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END OF THE ROACH; Tributes pour in for comedy legend Hal after he dies aged 84.

Byline: DEMELZA de BURCA

TRIBUTES were paid yesterday for legendary comedian Hal Roach who died aged 84.

The veteran funnyman worked in showbusiness for more than 60 years.

He held the Guinness World Record for the longest running engagement as a comedian at the same venue, having worked for 26 years at Dublin's Jurys Hotel Ballsbridge.

Roach was known for his catchphrase: "Write it down, it's a good one."

And the father of three was part of the popular Irish comedy circuit of the late 70s and 80s which included comedian Frank Carson, who died last week.

Yesterday fellow comic Brendan Grace led tributes to the late star, who was from Co Waterford.

He said: "I grew up on Hal Roach and he certainly would have inspired me into doing comedy.

"I always related Hal to Bob Hope and Jack Benny and a lot of the American icon comedians we knew over the years.

"I worked with Hal also, both here and in America. He was the master of timing - his timing was impeccable."

Brendan, 60, added Roach was famed for his "clean routines" and was a comedian "for all the family".

He told RTE: "I thought his gags were very simple and I certainly emulated him in lots of ways.

"He was iconic in every sense of the word. I forget what his real name was - something like John Burn as far as I can gather.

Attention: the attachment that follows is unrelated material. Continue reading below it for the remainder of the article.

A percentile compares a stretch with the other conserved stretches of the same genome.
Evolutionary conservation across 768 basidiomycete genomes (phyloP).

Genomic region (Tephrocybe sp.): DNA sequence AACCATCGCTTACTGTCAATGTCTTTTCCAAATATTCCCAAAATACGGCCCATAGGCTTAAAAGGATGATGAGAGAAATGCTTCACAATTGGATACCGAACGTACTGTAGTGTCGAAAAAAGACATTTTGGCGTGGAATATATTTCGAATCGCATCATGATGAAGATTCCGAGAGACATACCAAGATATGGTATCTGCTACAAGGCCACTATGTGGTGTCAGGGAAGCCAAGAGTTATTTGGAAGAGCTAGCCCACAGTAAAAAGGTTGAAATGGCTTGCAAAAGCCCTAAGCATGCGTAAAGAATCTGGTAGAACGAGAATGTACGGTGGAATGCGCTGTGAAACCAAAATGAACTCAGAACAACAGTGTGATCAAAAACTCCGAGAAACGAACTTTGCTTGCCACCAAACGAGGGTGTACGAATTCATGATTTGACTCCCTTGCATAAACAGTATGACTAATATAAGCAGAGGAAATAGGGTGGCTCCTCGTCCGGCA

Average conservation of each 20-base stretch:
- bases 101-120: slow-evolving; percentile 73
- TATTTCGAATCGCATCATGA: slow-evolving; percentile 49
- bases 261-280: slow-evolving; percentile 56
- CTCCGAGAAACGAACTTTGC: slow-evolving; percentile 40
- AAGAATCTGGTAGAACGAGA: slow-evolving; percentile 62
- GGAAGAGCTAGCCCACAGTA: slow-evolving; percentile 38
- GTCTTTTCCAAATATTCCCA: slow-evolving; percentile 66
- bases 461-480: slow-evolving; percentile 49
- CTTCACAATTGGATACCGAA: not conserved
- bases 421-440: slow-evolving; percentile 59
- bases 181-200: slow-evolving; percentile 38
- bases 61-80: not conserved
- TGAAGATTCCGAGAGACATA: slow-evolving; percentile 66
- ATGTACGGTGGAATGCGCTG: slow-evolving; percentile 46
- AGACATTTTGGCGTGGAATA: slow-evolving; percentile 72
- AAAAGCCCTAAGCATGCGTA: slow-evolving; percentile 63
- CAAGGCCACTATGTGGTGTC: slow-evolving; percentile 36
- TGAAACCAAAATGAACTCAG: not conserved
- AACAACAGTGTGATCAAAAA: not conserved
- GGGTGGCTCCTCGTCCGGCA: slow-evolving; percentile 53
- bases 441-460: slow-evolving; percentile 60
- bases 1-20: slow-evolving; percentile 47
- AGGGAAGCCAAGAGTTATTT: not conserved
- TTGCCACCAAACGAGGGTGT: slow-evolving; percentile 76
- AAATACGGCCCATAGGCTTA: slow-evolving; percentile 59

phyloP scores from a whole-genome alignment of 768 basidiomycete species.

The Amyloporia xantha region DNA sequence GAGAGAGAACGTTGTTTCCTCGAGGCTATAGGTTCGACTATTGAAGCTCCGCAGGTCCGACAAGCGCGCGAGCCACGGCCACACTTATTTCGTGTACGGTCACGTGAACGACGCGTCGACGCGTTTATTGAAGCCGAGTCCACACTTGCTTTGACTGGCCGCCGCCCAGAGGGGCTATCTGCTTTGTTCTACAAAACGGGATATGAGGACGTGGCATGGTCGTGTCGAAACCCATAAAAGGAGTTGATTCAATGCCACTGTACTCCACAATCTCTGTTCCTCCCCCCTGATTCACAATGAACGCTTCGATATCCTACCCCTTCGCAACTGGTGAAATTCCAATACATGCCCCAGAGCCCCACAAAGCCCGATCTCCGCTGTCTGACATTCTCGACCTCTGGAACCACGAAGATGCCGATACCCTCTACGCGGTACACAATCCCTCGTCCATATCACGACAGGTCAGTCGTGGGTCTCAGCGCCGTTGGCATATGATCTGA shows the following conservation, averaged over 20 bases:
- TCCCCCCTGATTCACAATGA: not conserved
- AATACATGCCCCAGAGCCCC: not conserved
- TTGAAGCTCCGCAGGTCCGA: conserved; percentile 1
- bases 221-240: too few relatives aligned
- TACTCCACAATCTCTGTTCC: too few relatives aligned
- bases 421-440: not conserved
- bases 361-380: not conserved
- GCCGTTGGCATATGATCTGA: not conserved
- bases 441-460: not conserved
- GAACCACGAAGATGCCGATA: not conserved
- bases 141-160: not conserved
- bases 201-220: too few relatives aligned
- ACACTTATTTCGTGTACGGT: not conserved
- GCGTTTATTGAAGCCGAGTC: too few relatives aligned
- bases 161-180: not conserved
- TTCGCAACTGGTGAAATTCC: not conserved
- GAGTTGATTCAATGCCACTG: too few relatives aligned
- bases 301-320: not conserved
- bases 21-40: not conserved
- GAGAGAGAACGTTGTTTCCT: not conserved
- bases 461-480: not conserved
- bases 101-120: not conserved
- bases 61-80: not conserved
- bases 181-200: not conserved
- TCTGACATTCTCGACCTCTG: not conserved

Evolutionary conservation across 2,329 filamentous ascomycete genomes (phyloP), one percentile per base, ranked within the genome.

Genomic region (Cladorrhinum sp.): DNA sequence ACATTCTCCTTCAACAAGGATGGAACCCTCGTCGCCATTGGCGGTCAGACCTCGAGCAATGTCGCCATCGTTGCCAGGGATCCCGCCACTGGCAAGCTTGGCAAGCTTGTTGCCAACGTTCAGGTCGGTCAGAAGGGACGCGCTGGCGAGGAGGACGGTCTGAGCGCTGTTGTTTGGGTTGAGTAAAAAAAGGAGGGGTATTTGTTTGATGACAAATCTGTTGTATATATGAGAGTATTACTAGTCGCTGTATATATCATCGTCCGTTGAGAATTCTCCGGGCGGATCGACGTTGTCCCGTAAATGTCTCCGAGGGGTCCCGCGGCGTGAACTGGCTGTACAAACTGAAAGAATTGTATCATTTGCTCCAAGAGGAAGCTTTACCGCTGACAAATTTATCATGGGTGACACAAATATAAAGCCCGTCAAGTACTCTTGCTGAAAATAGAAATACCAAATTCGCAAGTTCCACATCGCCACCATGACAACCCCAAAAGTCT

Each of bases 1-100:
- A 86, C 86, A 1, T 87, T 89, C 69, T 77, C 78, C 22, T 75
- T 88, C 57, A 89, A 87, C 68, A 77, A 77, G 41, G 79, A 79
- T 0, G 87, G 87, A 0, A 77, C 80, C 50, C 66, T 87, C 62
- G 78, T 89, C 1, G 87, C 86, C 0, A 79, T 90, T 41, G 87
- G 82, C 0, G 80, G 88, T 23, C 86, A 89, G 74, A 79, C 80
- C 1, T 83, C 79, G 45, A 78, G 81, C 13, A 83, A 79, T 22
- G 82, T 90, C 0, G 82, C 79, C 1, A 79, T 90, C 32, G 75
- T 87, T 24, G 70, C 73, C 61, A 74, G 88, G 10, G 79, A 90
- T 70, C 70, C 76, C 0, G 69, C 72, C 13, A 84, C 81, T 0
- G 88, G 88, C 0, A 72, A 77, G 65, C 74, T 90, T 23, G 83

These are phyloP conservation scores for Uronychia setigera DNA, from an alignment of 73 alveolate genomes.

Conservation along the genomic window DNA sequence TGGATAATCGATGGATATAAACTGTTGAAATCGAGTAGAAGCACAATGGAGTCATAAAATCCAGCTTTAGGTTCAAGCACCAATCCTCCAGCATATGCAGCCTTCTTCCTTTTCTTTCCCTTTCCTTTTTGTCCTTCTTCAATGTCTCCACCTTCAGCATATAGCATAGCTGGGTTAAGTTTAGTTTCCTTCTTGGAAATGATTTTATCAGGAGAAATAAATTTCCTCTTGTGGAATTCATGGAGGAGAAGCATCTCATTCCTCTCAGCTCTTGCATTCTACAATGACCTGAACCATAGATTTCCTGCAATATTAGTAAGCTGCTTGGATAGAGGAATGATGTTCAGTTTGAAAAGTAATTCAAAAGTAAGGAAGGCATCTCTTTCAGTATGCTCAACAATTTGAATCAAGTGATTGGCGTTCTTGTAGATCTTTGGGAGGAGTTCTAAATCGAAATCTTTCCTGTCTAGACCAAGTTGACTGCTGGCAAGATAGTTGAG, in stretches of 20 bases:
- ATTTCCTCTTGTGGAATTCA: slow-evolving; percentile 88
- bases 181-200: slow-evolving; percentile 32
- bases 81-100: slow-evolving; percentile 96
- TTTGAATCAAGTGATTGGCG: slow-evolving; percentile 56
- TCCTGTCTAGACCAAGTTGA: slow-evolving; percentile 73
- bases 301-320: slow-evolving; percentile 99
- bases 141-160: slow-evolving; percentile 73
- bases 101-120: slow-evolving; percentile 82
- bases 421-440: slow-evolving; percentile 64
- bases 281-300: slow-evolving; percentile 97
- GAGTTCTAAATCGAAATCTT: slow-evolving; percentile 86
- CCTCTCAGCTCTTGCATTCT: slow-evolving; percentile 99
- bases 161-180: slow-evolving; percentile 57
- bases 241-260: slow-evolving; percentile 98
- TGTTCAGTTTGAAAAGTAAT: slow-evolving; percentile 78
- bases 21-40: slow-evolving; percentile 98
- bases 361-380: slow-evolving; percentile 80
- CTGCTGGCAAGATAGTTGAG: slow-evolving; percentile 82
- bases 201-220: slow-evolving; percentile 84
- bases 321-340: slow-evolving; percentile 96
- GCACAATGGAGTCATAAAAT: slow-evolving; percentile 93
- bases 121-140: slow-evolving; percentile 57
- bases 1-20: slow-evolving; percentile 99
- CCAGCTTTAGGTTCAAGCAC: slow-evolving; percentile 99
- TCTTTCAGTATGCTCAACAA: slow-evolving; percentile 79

"But he was clever to pick the name Hal Roach because Hal Roach was a huge comedian in America in the 1920s and he produced a lot of those Keystone Cops and a lot of those great movies.

"So it meant something to [the Americans] from the start.

"I remember him coming to see me one night in the Gaiety.

"He had a tongue that could snip a hedge and he was a great man for sarcasm but I remember him coming to the show and he said, 'Howya mate, I'm here to steal some of it back.' "We all stole gags from Hal. They were always simple, funny gags.

"I knew he hadn't been well for a while and I had hoped I might have got along to see him. We'll miss him around."

Also paying tribute to the funnyman yesterday was singer Sonny Knowles, 79, who revealed it was Roach that gave him his first solo gig after the showbands era.

He added: "Everybody knew Hal. He was universal and he became a smashing friend to me.

"He asked me would I like to do a spot in Biddy Mulligans, a bar he owned. It was another new world.

"I was there a year and a half and I learned a whole new trade. He was an influence." Roach released a number of albums including The King Of Blarney and He Must Be Joking and DVDs including Hal Roach, The King Of Irish Comedy.

Tony Kenny, who worked with the comedian in Jurys Cabaret for 13 years, said: "It's very sad. He was so good to me over the years. I really loved what he did.

"He was a fantastic guy and he had a lovely wife Mary and three sons."

Another fellow worker from Jurys Cabaret, Doc Savage, added: "The Americans loved him. He was a bigger star there then he was here. He was fantastic."

WRITE IT DOWN, IT'S A GOOD ONE!

"He told me that I have a cult following, at least I think that's what he said."

"You know it is summer in Ireland when the rain gets warmer."

"There is a man sitting in the middle of the road casting his fishing line... now none of us is perfect, but c'mon! So I asked him, "How many have you caught today?" He said, "You're the ninth."

"Work is a very delicate subject in Ireland - half the men in Ireland think manual labour is the Spanish ambassador."

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Publication:The Mirror (London, England)
Date:Feb 29, 2012
Words:664
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